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World B.C. firm was used to violate U.K. election spending laws ahead of Brexit, whistle-blowers say

Cambridge Analytica whistleblower Christopher Wylie speaks with The Globe and Mail at the offices of his legal representatives in London, Bindmans LLP.

Justin Griffiths-Williams/The Globe and Mail

The whistle-blower at the centre of an international furor over misused Facebook data is now also alleging that the 2016 Brexit vote was tainted when U.K. campaign funds were wrongly routed to a Canadian consultancy he helped start.

Canadian political consultant Christopher Wylie made these allegations in an exclusive sit-down interview with The Globe and Mail in London on Sunday, just hours after a second whistle-blower emerged on the front pages of the London Observer.

Shahmir Sanni, a former volunteer for Vote Leave campaign, said he had first-hand knowledge about the alleged wrongdoing in the Brexit campaign. He said a B.C. firm was paid £625,000 ($1.14-million) as British campaign entities sought to circumvent limits on their spending.

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Prior to these new allegations, Victoria-based AggregateIQ had already been under pressure. For months, government regulators have been pursuing probes to determine the Canadian consultancy’s role in shaping the Brexit vote. They also wanted to know about the firm’s links to a similar U.K. consultancy, Cambridge Analytica.

What is Cambridge Analytica, and what did it do? A guide

Now, politicians on both sides of the Atlantic are piling on and urging that the Canadian consultants involved −many of them former federal Liberal Party volunteers − give answers in public. “I will be asking Parliament to call representatives from the Canadian firm AggregateIQ to explain their connections to Cambridge Analytica and the Leave Campaign,” NDP MP Charlie Angus tweeted on Sunday.

But the Victoria consultancy said it is not to be blamed for matters related to the Brexit vote. “AggregateIQ is a digital advertising, web and software development company based in Canada,” co-founder Jeff Silvester said in an email.

He added that his company has “never knowingly been involved in any illegal activity.”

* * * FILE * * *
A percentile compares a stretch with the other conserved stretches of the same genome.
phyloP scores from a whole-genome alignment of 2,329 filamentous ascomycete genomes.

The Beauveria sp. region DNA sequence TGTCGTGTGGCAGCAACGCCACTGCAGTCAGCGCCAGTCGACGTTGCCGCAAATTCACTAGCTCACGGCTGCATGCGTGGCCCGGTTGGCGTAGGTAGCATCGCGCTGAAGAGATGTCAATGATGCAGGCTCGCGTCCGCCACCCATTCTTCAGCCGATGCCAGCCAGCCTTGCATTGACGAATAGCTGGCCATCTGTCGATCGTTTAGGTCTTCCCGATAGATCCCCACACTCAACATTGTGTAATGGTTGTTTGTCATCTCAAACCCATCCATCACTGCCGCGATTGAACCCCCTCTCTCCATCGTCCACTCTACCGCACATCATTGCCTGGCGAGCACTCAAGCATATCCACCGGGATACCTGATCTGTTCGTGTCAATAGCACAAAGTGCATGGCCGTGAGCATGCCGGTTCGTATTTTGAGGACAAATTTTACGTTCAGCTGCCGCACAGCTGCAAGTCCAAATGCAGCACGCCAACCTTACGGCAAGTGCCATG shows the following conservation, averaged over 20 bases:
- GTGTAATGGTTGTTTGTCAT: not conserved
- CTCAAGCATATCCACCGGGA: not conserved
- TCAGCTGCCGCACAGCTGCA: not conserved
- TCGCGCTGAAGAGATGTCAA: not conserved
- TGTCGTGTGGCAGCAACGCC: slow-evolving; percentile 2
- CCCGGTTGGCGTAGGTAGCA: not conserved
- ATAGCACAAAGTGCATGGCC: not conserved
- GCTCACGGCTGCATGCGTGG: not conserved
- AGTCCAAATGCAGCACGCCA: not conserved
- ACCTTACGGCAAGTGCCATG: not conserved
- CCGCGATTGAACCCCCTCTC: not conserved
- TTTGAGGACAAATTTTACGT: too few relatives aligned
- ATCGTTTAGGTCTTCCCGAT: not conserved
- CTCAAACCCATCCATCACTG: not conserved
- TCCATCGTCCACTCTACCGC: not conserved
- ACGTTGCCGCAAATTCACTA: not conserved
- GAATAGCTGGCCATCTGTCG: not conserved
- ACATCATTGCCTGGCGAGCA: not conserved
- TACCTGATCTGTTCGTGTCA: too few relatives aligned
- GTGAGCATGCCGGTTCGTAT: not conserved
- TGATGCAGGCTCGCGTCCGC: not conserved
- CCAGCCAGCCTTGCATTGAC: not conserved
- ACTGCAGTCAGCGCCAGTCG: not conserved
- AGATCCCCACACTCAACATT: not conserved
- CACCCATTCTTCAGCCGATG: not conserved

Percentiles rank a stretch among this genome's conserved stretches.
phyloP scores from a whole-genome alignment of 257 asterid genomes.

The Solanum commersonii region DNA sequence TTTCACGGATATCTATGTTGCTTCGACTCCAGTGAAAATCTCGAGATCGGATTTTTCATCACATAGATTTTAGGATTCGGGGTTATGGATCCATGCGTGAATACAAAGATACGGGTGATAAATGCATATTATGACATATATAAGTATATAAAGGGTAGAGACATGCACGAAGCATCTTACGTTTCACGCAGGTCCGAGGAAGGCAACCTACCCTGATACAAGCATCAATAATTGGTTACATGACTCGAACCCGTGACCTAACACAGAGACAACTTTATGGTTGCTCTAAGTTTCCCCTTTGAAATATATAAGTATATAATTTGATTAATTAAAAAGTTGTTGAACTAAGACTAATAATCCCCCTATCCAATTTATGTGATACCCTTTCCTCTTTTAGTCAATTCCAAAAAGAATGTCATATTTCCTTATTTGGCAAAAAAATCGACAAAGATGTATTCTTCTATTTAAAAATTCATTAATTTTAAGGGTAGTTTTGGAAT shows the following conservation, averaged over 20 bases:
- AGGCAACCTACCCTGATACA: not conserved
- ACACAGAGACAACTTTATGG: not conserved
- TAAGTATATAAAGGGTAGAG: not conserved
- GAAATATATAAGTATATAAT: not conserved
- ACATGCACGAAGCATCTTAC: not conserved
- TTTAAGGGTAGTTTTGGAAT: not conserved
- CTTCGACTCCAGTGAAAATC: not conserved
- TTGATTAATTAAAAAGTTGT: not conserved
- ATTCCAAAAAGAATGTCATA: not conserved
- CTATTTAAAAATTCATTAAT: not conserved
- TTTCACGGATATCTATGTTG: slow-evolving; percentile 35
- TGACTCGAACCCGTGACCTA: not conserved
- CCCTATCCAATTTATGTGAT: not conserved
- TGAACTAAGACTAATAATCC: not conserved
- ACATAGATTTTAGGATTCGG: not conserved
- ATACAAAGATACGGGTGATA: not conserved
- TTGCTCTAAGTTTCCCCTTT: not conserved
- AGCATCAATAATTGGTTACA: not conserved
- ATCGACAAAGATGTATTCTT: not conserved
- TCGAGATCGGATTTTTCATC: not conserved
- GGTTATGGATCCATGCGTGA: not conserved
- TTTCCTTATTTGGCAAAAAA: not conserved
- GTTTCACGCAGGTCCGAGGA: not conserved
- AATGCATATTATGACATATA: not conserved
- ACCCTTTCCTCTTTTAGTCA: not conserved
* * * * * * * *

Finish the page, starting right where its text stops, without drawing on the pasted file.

What’s not in dispute is that Mr. Wylie and Mr. Silvester know each other well. A decade ago, Mr. Silvester was a mentor to a teenaged Mr. Wylie in federal Liberal Party circles. Back then they volunteered for the same B.C. MP. They were also part of a group of young Turks in the party who tried to sell its old guard on the notion that better access to data can drive electoral outcomes.

Considering this history while sitting in his lawyer’s office in London, Mr. Wylie told The Globe “it deeply pains” him to turn against a former friend. Known worldwide as a whistle-blower now, he was poised and genial − but his knee bounced like a piston throughout the hour-long interview.

Justin Griffiths-Williams/The Globe and Mail

He now argued that the founders of AggregateIQ have a moral obligation to reveal what they know to authorities. “If they have nothing to hide, they should come here and talk to authorities,” Mr. Wylie said. He added that “Brexit is not just an election. If crimes were committed by various parties in Vote Leave, and if AggregateIQ facilitated cheating in a referendum, that is a really big deal because this is a permanent, irrevocable change in the constitution of the country.”

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It had been a week since Mr. Wylie emerged as front-page news globally. The previous weekend he announced himself to the world by dropping another bombshell in the Observer about how he worked with Steve Bannon, a former Donald Trump aide, as part of a plan to surreptitiously acquire and misuse the data of tens of millions Facebook users.

But 2013 and 2014 were very busy years for Mr. Wylie. He had gone to the London School of Economics before joining a London consultancy known as the SCL Group. Then he met Mr. Bannon as a prospective client, with whom he says he personally worked to spin out the Cambridge Analytica unit that was later implicated in the misuse of Facebook data.